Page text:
You’re probably vaguely aware that any time you sign up for a new web account— Facebook, online banking, whatever — you have to agree to the provider’s terms of service. No one actually reads them. But if you have a website — passive, active, or otherwise — terms of service are a key component of mitigating risk. Here are six tips for using them effectively.
Don't DIY! Website terms of service don’t vary much from site to site which makes it tempting to borrow someone else’s, insert a couple of changes, and pass them off as your own. And you certainly don’t need a lawyer to write them from scratch. But do make sure that your TOS identify and address risks specific to your venture.
Make them a binding contract. Make it crystal clear — in big, bold print - the the TOS are a binding contract. Otherwise, the user could argue that he didn’t knowingly become a party to a formal agreement. From a legal perspective that’s probably a pretty lousy claim, but if you really think attorneys shy away from arguments just because they're weak or frivolous . . . you're very wrong.
Require "active" confirmation. You don’t have to make the user scroll through your entire TOS, but you should make her take some action (like checking a box) before continuing. That way she can't claim that she was unaware that the TOS even existed.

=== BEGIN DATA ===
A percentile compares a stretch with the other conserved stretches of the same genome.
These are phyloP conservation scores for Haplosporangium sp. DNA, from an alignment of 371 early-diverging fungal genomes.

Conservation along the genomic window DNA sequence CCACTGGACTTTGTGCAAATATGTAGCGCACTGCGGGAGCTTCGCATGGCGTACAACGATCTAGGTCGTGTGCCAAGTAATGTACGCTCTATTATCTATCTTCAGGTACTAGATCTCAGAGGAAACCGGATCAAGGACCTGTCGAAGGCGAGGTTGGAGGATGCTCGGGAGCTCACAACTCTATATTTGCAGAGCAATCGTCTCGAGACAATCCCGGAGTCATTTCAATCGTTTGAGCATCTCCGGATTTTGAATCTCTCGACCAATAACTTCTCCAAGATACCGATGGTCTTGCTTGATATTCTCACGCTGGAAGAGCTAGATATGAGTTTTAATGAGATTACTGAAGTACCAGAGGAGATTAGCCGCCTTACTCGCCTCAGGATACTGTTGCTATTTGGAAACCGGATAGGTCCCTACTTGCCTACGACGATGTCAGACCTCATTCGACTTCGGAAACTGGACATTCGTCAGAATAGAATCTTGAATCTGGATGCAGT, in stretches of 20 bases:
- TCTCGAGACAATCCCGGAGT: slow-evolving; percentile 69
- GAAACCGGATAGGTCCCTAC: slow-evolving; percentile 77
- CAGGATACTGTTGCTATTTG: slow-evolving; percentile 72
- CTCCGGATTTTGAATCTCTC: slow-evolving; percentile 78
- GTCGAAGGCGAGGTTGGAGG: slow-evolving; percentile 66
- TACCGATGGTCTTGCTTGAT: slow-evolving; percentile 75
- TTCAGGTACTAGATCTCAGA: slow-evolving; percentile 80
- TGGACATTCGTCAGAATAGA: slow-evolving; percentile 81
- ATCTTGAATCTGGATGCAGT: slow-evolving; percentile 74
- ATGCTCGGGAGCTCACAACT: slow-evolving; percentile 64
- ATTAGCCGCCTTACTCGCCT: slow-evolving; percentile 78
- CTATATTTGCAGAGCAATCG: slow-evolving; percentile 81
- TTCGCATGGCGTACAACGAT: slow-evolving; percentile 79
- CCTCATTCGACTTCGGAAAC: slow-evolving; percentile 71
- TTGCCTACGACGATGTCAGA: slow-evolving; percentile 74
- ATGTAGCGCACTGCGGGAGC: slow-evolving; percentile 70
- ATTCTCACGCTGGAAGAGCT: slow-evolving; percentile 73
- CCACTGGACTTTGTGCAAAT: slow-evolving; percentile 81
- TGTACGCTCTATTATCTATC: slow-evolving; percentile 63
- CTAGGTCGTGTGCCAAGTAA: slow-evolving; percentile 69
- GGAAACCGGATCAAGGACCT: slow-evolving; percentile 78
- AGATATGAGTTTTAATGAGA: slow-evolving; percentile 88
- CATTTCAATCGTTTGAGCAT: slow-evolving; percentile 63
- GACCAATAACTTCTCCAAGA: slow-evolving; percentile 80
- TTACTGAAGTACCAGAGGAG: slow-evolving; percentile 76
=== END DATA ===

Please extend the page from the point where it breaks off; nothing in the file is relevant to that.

Add the confirmation to the database. You can make it virtually impossible for a user to claim she didn't know she was entering into a contract by adding an acknowledgement check-box that records the confirmation in the database. You now have documented proof that the user actively agreed to be bound. If the user doesn’t check the box, she can’t register.
Make the TOS easily accessible. You must give the user an opportunity to read the TOS. Make sure access to the page is easy. If the user can’t open and read the policy, it’s going to be tough to insist that she comply with its terms.
Review and update your TOS regularly. Rules, laws, and best practices change. For example, in May of 2018, the European Union’s new data management law, the GDPR, took effect. The legislation fundamentally changed website user rights and added a host of obligations to service providers. Any company with even tangential business links to the EU had to make major adjustments not only to its TOS but also to its data management protocols. Failure to comply can have serious consequences like steep fines.